How Many Rabbits Are In A Litter? Rabbit Reproduction

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How Many Rabbits Are In A Litter?

Rabbits are known to reproduce quickly, hence the phrase “breed like rabbits.” Even the Pope is familiar with the phrase, as he once made a remark advising Catholics not to breed like rabbits. 

And if you think the phrase exaggerates things, you need to dive deep into rabbit reproduction. Let me give you a glimpse; a doe can conceive at three months and deliver 6-10 kits after a month!

Unbelievable, right? That’s not all; she can conceive again within 24 hours of delivery if she has contact with an unneutered buck. Now you understand exactly what “breeding like rabbits” means. 

The number of babies in a litter varies depending on a number of things. This article digs deep into rabbit reproduction, particularly how many rabbits are in a litter and other related topics.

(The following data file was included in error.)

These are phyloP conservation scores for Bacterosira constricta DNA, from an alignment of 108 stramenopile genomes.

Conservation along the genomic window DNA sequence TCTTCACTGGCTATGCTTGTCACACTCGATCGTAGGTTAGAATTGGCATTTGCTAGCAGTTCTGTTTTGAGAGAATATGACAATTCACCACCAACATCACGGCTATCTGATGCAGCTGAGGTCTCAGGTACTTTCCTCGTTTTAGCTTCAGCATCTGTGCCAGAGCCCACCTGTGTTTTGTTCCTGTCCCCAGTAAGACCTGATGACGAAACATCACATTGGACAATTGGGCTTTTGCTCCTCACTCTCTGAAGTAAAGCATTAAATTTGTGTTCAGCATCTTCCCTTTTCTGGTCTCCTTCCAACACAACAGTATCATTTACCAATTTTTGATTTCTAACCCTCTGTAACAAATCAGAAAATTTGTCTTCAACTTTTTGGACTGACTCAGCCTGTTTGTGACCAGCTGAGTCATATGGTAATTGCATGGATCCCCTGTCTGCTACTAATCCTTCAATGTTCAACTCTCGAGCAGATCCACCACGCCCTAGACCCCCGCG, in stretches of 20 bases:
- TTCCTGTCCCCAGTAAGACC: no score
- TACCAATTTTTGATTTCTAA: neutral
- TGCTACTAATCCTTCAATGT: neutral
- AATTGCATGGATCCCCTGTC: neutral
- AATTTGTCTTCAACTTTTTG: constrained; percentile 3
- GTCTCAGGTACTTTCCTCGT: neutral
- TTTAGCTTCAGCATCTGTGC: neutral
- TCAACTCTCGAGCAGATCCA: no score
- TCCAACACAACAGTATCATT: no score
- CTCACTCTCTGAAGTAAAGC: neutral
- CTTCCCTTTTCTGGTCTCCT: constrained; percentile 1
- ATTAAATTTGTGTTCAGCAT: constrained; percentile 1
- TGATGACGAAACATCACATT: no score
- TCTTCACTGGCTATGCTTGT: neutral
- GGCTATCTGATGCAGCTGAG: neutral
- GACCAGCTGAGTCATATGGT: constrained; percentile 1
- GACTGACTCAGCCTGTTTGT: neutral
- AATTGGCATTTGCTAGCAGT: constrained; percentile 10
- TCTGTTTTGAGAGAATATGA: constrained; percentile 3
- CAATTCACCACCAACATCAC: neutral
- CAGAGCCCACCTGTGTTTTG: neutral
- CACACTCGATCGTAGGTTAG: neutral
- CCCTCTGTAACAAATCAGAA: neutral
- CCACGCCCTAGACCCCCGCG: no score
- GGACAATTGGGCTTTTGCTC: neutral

But before anything else, let’s first understand what “a litter” means in a rabbit’s world. 

Understanding the Meaning of “a litter” of Rabbits

When you hear the phrase “a litter of rabbits,” what should come to mind is a group of baby rabbits. For the record, baby rabbits are those from zero to around six or seven weeks old.

Side note: Baby rabbits are called kittens.

A litter of rabbits is a group of kittens from a single mating. For example, when a doe conceives and gives birth to ten kits, that’s a litter of rabbits.

How Many Rabbits are in a Litter?

Now that you understand the meaning of “a litter” in rabbits’ world, let’s get to the question of the day, ‘how many rabbits are in a litter?’

One litter of rabbits can have 1-14 rabbits. The number varies depending on several factors (discussed below). And though a bunny can give birth to fourteen babies, not all survive. Some are born weak with minimal chances of survival.

Besides, unlike humans, who are instinctively maternal, female rabbits may ignore their young ones, especially if they notice they are weak. 

As weird as it sounds, they actually prioritize the stronger kits with higher chances of survival and neglect the weak ones.

Rabbits have innate drives to protect their species and ensure they don’t become extinct. Of course, the strong kits have high chances of surviving and procreating in the future, hence the urge to prioritize them.